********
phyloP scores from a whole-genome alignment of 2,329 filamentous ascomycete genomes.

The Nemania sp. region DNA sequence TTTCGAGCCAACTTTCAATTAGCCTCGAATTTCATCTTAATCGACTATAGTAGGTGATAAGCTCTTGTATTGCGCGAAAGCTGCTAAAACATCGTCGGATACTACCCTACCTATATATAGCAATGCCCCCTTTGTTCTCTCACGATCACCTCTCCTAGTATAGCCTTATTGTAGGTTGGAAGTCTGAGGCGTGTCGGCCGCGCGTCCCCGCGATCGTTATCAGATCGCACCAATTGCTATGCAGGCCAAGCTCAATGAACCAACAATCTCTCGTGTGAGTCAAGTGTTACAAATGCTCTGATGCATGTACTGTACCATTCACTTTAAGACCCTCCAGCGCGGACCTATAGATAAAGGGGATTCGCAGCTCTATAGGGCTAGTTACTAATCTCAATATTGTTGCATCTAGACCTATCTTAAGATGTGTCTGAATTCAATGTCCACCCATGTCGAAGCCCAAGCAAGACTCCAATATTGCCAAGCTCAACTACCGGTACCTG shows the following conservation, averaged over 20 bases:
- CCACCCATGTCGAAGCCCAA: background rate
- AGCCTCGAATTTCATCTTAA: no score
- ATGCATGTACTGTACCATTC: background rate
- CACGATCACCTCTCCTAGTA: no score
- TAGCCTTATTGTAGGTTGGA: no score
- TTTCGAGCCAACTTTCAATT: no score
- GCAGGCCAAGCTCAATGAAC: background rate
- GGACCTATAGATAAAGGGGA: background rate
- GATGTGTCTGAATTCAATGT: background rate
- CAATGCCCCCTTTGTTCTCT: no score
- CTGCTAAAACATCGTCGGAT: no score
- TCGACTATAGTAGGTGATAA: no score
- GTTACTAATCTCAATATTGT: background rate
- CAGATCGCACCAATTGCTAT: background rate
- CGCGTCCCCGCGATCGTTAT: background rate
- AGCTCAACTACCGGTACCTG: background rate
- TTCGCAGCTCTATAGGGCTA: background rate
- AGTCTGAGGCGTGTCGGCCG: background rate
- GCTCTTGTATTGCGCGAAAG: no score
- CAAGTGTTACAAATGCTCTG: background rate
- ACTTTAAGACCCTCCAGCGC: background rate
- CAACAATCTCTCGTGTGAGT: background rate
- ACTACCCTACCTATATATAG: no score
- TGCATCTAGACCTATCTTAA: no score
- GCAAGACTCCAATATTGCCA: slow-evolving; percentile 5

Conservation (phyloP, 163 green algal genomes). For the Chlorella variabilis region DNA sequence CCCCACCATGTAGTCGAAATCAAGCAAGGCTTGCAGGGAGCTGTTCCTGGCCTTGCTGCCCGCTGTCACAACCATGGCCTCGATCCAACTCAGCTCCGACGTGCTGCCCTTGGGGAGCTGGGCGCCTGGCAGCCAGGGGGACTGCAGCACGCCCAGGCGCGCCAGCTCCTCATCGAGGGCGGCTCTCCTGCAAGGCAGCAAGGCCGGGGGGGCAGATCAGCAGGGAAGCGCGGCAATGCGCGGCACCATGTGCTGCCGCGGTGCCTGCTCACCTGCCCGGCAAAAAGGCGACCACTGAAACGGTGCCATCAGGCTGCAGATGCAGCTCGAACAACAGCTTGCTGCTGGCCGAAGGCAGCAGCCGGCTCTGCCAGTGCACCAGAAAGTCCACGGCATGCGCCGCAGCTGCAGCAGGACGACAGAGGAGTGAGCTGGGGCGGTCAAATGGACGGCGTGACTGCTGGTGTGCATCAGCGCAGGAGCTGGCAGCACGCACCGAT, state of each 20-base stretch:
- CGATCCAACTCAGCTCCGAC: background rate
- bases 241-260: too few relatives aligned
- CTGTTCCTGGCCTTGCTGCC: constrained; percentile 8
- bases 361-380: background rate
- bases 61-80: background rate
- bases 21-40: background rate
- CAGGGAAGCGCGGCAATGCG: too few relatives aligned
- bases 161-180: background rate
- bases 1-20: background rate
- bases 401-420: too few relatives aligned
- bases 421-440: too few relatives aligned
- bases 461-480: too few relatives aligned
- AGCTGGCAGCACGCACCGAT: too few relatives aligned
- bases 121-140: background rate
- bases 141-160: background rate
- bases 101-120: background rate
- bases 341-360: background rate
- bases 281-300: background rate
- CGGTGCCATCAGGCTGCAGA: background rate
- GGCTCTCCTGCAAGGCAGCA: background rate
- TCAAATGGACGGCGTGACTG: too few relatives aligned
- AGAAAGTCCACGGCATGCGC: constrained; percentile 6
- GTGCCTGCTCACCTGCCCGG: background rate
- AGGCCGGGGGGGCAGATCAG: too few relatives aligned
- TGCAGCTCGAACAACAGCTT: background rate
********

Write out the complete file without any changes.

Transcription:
phyloP scores from a whole-genome alignment of 2,329 filamentous ascomycete genomes.

The Nemania sp. region DNA sequence TTTCGAGCCAACTTTCAATTAGCCTCGAATTTCATCTTAATCGACTATAGTAGGTGATAAGCTCTTGTATTGCGCGAAAGCTGCTAAAACATCGTCGGATACTACCCTACCTATATATAGCAATGCCCCCTTTGTTCTCTCACGATCACCTCTCCTAGTATAGCCTTATTGTAGGTTGGAAGTCTGAGGCGTGTCGGCCGCGCGTCCCCGCGATCGTTATCAGATCGCACCAATTGCTATGCAGGCCAAGCTCAATGAACCAACAATCTCTCGTGTGAGTCAAGTGTTACAAATGCTCTGATGCATGTACTGTACCATTCACTTTAAGACCCTCCAGCGCGGACCTATAGATAAAGGGGATTCGCAGCTCTATAGGGCTAGTTACTAATCTCAATATTGTTGCATCTAGACCTATCTTAAGATGTGTCTGAATTCAATGTCCACCCATGTCGAAGCCCAAGCAAGACTCCAATATTGCCAAGCTCAACTACCGGTACCTG shows the following conservation, averaged over 20 bases:
- CCACCCATGTCGAAGCCCAA: background rate
- AGCCTCGAATTTCATCTTAA: no score
- ATGCATGTACTGTACCATTC: background rate
- CACGATCACCTCTCCTAGTA: no score
- TAGCCTTATTGTAGGTTGGA: no score
- TTTCGAGCCAACTTTCAATT: no score
- GCAGGCCAAGCTCAATGAAC: background rate
- GGACCTATAGATAAAGGGGA: background rate
- GATGTGTCTGAATTCAATGT: background rate
- CAATGCCCCCTTTGTTCTCT: no score
- CTGCTAAAACATCGTCGGAT: no score
- TCGACTATAGTAGGTGATAA: no score
- GTTACTAATCTCAATATTGT: background rate
- CAGATCGCACCAATTGCTAT: background rate
- CGCGTCCCCGCGATCGTTAT: background rate
- AGCTCAACTACCGGTACCTG: background rate
- TTCGCAGCTCTATAGGGCTA: background rate
- AGTCTGAGGCGTGTCGGCCG: background rate
- GCTCTTGTATTGCGCGAAAG: no score
- CAAGTGTTACAAATGCTCTG: background rate
- ACTTTAAGACCCTCCAGCGC: background rate
- CAACAATCTCTCGTGTGAGT: background rate
- ACTACCCTACCTATATATAG: no score
- TGCATCTAGACCTATCTTAA: no score
- GCAAGACTCCAATATTGCCA: slow-evolving; percentile 5

Conservation (phyloP, 163 green algal genomes). For the Chlorella variabilis region DNA sequence CCCCACCATGTAGTCGAAATCAAGCAAGGCTTGCAGGGAGCTGTTCCTGGCCTTGCTGCCCGCTGTCACAACCATGGCCTCGATCCAACTCAGCTCCGACGTGCTGCCCTTGGGGAGCTGGGCGCCTGGCAGCCAGGGGGACTGCAGCACGCCCAGGCGCGCCAGCTCCTCATCGAGGGCGGCTCTCCTGCAAGGCAGCAAGGCCGGGGGGGCAGATCAGCAGGGAAGCGCGGCAATGCGCGGCACCATGTGCTGCCGCGGTGCCTGCTCACCTGCCCGGCAAAAAGGCGACCACTGAAACGGTGCCATCAGGCTGCAGATGCAGCTCGAACAACAGCTTGCTGCTGGCCGAAGGCAGCAGCCGGCTCTGCCAGTGCACCAGAAAGTCCACGGCATGCGCCGCAGCTGCAGCAGGACGACAGAGGAGTGAGCTGGGGCGGTCAAATGGACGGCGTGACTGCTGGTGTGCATCAGCGCAGGAGCTGGCAGCACGCACCGAT, state of each 20-base stretch:
- CGATCCAACTCAGCTCCGAC: background rate
- bases 241-260: too few relatives aligned
- CTGTTCCTGGCCTTGCTGCC: constrained; percentile 8
- bases 361-380: background rate
- bases 61-80: background rate
- bases 21-40: background rate
- CAGGGAAGCGCGGCAATGCG: too few relatives aligned
- bases 161-180: background rate
- bases 1-20: background rate
- bases 401-420: too few relatives aligned
- bases 421-440: too few relatives aligned
- bases 461-480: too few relatives aligned
- AGCTGGCAGCACGCACCGAT: too few relatives aligned
- bases 121-140: background rate
- bases 141-160: background rate
- bases 101-120: background rate
- bases 341-360: background rate
- bases 281-300: background rate
- CGGTGCCATCAGGCTGCAGA: background rate
- GGCTCTCCTGCAAGGCAGCA: background rate
- TCAAATGGACGGCGTGACTG: too few relatives aligned
- AGAAAGTCCACGGCATGCGC: constrained; percentile 6
- GTGCCTGCTCACCTGCCCGG: background rate
- AGGCCGGGGGGGCAGATCAG: too few relatives aligned
- TGCAGCTCGAACAACAGCTT: background rate